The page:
Waste360: You were a key team member on the Source Separated Organics research program team that established the state’s first co-collected, source-separated organics composting collection program. Tell us a little bit about that experience.
Kellie Kish: When I was an intern at Carver County, it had one composting site open. When I came back as the grant manager, that site had closed and was being moved to a new location. We heavily promoted the new co-collected, source-separated organics composting collection program with incentives to try and get more residents to participate. For example, we mailed out surveys to get a better understanding of residents’ attitudes and beliefs about organics recycling so that we could develop educational materials to address the barriers that residents had. Residents who turned in their surveys got a free collection pail, a starter set of bags, a magnet, educational materials about what materials can and cannot be placed in the pail and information about what happens with the organics when they arrive at the composting site. We also used this methodology when we rolled out the organics program in Minneapolis because it was so effective.
At that time, Minnesota only had two classifications of composting sites: yard waste and municipal solid waste (MSW). Our purpose of the composting demonstration projects was to show that by adding organics to yard waste, composting facilities could have lower design requirements than MSW composting sites because there would be a minimal environmental impact. We tracked temperatures and water collection after rain events and analyzed the data to show the minimal impact difference of yard waste plus organics compared to MSW. This data was provided to the state so that it could be used to develop site and design rules for a new category of composting facilities.
The state recently passed changes to the rules and added a new tier to the classifications of composting sites: source-separated materials. A couple of the current MSW composters are switching over to the new permit type, but there aren’t any new sites in the works yet.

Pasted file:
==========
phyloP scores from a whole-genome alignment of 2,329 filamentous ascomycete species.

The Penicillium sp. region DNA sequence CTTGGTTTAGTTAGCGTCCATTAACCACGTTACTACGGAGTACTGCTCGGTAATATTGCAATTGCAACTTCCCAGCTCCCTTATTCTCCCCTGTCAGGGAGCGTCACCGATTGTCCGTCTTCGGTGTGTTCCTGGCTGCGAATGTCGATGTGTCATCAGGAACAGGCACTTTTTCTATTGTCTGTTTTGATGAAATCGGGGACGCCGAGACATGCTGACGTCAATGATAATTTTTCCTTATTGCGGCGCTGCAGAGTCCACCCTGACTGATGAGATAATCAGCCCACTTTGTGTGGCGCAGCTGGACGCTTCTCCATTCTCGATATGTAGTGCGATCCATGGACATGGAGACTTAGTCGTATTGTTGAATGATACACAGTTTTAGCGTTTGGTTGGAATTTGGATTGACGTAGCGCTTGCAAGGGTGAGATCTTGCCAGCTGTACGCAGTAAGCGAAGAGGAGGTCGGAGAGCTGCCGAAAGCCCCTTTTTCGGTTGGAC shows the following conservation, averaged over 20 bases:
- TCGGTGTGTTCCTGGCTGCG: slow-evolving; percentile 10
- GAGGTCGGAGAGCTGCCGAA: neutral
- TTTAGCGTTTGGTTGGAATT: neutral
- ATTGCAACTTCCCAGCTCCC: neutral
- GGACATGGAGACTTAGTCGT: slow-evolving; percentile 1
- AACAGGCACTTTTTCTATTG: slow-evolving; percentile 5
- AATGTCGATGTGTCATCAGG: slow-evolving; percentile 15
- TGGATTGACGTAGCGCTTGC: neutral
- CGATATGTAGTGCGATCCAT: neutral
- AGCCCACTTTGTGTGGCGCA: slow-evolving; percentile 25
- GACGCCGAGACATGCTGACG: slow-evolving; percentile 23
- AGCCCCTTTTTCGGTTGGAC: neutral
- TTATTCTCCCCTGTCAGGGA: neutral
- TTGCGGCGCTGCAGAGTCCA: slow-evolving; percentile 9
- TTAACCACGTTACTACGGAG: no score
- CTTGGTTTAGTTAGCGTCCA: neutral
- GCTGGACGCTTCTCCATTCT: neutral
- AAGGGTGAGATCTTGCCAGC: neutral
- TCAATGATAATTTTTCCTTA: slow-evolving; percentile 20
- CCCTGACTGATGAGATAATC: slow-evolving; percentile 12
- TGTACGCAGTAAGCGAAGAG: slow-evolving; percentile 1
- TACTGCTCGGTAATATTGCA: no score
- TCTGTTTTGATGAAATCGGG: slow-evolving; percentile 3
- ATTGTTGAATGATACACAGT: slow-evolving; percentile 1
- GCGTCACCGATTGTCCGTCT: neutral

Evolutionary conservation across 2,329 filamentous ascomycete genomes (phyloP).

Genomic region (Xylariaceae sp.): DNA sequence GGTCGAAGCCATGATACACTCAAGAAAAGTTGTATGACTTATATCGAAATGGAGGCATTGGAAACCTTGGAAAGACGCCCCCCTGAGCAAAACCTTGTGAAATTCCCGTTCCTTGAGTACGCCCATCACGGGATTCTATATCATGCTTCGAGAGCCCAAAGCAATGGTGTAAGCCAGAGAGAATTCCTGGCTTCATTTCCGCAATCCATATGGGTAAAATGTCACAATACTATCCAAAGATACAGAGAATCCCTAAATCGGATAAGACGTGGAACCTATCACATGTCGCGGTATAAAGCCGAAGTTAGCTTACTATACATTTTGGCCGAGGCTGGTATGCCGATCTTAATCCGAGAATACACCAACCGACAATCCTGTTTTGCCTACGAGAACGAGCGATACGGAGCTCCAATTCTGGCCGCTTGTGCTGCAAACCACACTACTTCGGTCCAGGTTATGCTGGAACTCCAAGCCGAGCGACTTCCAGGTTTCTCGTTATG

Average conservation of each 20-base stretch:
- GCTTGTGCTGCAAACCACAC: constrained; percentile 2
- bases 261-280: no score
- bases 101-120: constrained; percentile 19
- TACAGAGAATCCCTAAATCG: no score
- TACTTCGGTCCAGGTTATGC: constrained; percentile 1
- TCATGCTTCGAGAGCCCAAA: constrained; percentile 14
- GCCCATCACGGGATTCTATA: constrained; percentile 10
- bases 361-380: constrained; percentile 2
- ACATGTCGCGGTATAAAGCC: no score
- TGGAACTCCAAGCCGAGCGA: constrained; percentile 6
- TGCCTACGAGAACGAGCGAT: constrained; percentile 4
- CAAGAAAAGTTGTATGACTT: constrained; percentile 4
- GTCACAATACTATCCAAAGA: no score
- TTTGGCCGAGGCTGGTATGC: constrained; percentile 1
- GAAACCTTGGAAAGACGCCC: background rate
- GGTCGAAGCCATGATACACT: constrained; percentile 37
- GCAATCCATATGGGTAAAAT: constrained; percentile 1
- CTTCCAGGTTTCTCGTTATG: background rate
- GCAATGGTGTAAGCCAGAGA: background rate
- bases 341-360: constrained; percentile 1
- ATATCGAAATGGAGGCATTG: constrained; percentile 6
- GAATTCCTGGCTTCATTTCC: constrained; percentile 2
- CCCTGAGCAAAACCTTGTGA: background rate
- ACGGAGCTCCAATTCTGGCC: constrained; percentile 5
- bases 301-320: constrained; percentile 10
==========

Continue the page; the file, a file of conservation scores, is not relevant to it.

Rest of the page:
Over the past couple of years, the county has received five grants to continue its composting work. When I was with the county, we were using ceramic suction tubes to collect water under the piles, but since the composting process absorbs water, the state felt that we didn’t have enough liquid to run all of the samples that we collected. With the grant the county has now, it’s going to install ground water monitoring wells to try and get more water.
Waste360: How did you help establish the Minnesota Composting Council and become its founding member?
Kellie Kish: While I was doing research at the demonstration composting facility and the state was looking at reviewing and updating its composting rules, it became pretty clear to me that Minnesota needed an organization that could speak on behalf of the composters and compost users.
To get the ball rolling, I brought together a group of people who work in the composting world and asked them if they thought it would be a good idea for us to start a state chapter of the U.S. Composting Council (USCC). We crafted some ideas and moved forward with a plan.
After about a year, we completed our incorporation work, voted for our initial board and got the bylaws together. The board itself started out with nine people and has since grown to 11. The council is comprised of 31 member organizations that equate to more than 50 individual members. Our main focus hasn’t been on solicitation of memberships, but that is something we are ramping up for 2017.
Some of our accomplishments so far include comments on changes to the State of Minnesota Compost Siting and Design Rules; releasing a report in 2014 on the Economic Value of the Composting Industry in Minnesota; comments to the state’s Metropolitan Solid Waste Policy Plan; providing assistance to the state’s noxious weed council and various state agencies during the Avian Flu outbreak in 2015; teaming with the Association of Recycling Managers to lead the development of an Organics Outreach and Style Guide that created consistent terms for use in educational information; partnering with ARM to develop a model backyard and small site composting ordinance document to assist local units of government in determining pros and cons of various ordinance options; assisting the state (MPCA and MnDOT) in updating Compost Specs for MnDOT applications to include compost created from source-separated organics; developing a unique fundraising opportunity that closes the loop on organics recycling called Plate to Garden Compost; and holding various educational workshops and tours.